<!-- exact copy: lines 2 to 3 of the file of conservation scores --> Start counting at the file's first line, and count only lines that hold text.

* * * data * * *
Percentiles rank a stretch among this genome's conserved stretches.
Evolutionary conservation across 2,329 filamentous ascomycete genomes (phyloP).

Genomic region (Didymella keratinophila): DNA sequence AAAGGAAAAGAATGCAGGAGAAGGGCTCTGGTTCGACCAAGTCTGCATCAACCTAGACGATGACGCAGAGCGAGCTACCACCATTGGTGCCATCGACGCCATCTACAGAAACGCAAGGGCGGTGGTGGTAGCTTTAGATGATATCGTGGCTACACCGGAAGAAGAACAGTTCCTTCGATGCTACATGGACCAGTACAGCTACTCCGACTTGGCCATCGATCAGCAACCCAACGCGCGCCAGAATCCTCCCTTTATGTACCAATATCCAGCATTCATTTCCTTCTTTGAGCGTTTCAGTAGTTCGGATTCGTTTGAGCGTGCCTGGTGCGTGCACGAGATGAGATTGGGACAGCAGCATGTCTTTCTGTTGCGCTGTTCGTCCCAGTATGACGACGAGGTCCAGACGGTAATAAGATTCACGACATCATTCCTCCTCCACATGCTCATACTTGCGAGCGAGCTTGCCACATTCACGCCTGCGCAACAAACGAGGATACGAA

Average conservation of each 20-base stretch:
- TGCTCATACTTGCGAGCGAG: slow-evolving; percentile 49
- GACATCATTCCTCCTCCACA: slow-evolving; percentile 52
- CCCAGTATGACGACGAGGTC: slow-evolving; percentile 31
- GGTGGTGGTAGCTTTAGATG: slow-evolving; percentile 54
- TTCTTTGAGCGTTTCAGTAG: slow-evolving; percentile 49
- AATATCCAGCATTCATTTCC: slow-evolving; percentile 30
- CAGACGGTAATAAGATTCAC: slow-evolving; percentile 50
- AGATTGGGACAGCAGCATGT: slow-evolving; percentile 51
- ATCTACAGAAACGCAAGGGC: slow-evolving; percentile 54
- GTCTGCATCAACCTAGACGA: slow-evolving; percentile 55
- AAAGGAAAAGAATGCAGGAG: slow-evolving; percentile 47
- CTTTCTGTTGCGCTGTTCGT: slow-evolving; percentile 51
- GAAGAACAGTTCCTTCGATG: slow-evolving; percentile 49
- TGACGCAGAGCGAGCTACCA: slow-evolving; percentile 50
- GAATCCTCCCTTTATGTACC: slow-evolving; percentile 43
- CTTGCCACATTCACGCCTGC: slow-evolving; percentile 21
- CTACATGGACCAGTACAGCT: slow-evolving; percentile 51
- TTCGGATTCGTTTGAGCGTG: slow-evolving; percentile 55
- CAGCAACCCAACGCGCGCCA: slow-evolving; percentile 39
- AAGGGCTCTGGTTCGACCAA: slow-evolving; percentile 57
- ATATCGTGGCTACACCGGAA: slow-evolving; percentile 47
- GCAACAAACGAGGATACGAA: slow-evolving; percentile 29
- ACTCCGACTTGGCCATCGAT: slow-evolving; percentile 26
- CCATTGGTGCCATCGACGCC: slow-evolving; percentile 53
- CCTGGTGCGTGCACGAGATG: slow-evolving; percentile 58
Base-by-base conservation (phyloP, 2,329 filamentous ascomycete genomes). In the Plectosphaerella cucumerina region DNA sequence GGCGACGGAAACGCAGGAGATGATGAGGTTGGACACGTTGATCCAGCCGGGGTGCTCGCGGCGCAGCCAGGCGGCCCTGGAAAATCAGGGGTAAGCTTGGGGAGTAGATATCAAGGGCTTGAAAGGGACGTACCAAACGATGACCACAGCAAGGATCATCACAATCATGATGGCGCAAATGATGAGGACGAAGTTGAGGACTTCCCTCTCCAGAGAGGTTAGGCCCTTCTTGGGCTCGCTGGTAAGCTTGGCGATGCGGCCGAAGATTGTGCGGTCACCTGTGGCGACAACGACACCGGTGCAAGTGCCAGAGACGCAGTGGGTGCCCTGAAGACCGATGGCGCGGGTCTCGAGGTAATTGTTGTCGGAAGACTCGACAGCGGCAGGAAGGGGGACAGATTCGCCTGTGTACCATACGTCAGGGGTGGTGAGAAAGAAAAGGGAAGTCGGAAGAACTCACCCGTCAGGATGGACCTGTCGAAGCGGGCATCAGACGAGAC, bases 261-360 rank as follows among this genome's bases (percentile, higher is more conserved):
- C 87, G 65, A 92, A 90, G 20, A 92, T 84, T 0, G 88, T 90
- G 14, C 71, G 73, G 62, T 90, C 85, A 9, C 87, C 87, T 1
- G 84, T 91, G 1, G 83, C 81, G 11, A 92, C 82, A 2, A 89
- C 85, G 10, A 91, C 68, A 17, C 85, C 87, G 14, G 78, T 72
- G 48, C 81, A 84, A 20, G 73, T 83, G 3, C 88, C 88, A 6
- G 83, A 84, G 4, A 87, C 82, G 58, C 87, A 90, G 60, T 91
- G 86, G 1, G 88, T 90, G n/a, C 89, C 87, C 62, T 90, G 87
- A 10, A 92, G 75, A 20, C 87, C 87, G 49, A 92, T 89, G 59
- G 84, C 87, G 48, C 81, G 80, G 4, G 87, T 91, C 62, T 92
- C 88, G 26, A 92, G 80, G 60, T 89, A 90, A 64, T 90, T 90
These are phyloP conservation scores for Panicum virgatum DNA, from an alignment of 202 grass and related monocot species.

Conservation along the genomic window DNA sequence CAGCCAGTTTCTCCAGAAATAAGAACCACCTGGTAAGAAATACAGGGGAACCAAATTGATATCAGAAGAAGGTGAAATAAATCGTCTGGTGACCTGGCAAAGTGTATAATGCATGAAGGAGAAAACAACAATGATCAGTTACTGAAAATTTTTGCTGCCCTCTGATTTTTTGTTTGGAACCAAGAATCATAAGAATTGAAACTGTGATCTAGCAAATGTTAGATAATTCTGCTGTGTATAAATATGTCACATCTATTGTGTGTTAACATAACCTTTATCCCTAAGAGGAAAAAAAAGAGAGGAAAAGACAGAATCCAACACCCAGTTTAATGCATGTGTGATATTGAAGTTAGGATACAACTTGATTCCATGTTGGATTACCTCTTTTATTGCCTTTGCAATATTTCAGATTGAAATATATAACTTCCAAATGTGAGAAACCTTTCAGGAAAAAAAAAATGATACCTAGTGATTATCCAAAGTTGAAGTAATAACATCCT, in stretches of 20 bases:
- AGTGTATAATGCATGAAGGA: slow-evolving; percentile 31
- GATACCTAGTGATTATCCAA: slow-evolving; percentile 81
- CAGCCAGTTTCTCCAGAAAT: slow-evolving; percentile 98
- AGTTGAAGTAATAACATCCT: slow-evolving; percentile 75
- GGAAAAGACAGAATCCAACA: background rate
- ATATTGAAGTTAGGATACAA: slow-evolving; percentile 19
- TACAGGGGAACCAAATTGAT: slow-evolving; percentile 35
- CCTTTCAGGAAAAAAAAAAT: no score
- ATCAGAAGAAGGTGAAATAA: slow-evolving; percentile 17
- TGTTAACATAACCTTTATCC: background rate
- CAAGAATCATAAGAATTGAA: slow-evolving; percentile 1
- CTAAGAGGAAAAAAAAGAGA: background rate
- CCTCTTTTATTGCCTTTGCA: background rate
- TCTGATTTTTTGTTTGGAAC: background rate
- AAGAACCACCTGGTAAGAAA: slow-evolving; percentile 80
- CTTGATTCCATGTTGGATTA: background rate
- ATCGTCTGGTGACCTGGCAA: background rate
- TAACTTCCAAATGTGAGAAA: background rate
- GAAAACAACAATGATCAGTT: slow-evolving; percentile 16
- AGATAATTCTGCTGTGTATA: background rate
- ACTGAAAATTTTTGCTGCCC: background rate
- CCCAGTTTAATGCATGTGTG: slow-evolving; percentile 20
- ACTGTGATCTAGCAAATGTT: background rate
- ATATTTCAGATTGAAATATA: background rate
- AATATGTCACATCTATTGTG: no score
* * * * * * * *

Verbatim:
Evolutionary conservation across 2,329 filamentous ascomycete genomes (phyloP).

Genomic region (Didymella keratinophila): DNA sequence AAAGGAAAAGAATGCAGGAGAAGGGCTCTGGTTCGACCAAGTCTGCATCAACCTAGACGATGACGCAGAGCGAGCTACCACCATTGGTGCCATCGACGCCATCTACAGAAACGCAAGGGCGGTGGTGGTAGCTTTAGATGATATCGTGGCTACACCGGAAGAAGAACAGTTCCTTCGATGCTACATGGACCAGTACAGCTACTCCGACTTGGCCATCGATCAGCAACCCAACGCGCGCCAGAATCCTCCCTTTATGTACCAATATCCAGCATTCATTTCCTTCTTTGAGCGTTTCAGTAGTTCGGATTCGTTTGAGCGTGCCTGGTGCGTGCACGAGATGAGATTGGGACAGCAGCATGTCTTTCTGTTGCGCTGTTCGTCCCAGTATGACGACGAGGTCCAGACGGTAATAAGATTCACGACATCATTCCTCCTCCACATGCTCATACTTGCGAGCGAGCTTGCCACATTCACGCCTGCGCAACAAACGAGGATACGAA